But Marshall—he just didn’t buy into it. He was actually doing biopsies of stomach wall. One day, he saw helicobacter in the biopsies. He immediately decided that peptic ulcer disease was probably due to infectious disease and not due to stress. It was amazing the amount of abuse he took from the medical community for a decade before, finally, somebody said: “He’s right. Give him the Nobel Prize.”
And he said, “Everybody was against me, but I knew I was right!” [Laughter] You know, that was—you know the bottom line was he had the pathology.
And I think that’s, at times, that’s where medicine heads. You look at the way we’ve treated depression for the last 50 years, and it’s run its course. Now, we’re looking for better answers. I think that’s a good thing.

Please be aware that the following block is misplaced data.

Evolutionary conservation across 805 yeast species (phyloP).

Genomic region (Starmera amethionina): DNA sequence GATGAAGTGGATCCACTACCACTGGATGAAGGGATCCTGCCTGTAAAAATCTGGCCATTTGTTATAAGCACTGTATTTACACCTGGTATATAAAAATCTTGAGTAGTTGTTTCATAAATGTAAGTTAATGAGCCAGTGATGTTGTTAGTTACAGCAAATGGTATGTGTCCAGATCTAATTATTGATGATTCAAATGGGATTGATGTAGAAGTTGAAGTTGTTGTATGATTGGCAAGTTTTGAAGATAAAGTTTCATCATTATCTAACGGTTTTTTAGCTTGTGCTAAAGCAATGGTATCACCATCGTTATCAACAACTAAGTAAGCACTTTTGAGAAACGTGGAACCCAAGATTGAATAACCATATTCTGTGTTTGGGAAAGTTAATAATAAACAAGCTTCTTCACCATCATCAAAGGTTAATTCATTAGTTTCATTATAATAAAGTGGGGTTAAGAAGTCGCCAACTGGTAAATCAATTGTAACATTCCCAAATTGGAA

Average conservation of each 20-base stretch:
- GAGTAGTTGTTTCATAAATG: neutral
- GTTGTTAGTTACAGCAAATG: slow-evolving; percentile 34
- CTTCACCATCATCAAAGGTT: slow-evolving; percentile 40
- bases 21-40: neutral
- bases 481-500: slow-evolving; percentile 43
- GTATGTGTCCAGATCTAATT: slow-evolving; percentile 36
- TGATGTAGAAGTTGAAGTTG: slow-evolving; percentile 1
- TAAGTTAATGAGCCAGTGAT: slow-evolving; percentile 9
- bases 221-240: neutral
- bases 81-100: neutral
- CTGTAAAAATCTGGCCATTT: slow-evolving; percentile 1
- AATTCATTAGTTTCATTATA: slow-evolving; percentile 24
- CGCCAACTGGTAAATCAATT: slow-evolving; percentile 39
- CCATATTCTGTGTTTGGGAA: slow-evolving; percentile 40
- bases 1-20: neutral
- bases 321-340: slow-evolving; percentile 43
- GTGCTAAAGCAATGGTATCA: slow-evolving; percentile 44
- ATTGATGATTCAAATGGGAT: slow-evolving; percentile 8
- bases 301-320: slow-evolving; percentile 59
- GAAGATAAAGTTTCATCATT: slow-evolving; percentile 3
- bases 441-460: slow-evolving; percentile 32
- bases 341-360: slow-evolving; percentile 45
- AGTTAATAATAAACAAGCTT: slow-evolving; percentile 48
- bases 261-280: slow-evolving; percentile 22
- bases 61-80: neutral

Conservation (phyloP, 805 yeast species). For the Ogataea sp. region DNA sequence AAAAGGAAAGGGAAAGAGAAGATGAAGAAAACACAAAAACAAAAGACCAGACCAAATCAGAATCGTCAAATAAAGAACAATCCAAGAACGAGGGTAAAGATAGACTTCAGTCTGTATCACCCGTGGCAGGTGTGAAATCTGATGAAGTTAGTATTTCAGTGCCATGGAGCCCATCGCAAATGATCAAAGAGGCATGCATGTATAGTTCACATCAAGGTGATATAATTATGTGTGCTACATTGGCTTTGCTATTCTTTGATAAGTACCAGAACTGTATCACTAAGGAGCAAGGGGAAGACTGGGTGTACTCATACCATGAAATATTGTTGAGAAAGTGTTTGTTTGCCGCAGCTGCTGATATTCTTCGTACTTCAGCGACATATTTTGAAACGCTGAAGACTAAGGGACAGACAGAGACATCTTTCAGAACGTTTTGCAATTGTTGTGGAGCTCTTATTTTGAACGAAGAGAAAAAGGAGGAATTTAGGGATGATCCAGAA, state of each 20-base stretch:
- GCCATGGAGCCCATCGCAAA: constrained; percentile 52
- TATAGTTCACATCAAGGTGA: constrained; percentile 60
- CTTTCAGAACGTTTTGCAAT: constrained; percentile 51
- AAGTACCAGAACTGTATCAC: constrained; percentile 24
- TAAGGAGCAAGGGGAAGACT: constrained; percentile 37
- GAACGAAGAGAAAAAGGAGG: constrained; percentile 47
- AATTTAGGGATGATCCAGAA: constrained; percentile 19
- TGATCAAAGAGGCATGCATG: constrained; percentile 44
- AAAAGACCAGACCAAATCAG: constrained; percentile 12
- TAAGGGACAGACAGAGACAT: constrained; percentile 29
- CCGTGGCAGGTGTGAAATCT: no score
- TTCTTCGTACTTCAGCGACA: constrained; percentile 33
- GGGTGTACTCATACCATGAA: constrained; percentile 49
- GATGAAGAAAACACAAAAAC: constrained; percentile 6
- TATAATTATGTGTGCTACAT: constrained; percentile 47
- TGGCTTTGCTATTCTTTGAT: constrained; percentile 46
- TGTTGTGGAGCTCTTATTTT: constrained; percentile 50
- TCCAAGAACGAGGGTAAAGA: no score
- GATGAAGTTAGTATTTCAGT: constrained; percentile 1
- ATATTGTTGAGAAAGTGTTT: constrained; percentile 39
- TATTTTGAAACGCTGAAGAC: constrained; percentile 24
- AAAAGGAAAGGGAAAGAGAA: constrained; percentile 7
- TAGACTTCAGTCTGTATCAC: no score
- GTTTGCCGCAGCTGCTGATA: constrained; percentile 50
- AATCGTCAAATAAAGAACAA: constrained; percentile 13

Dennis: Well, I want all of our listeners to, as they check out of the doctor’s office today, go by the front desk, here at FamilyLife, pay your bill and make sure you get a copy of Good Mood, Bad Mood. [Laughter] I do feel like we’ve been to a doctor’s office here. We’ve just received some very healthy advice about how to properly love those who may struggle with a true mood disorder.
Charlie—thanks for being on the broadcast. Come back our way again after you’ve done your next bit of research. Will you do that?
Charles: I’ll be happy to.
Bob: We do have copies, of course, of your book in our FamilyLife Today Resource Center.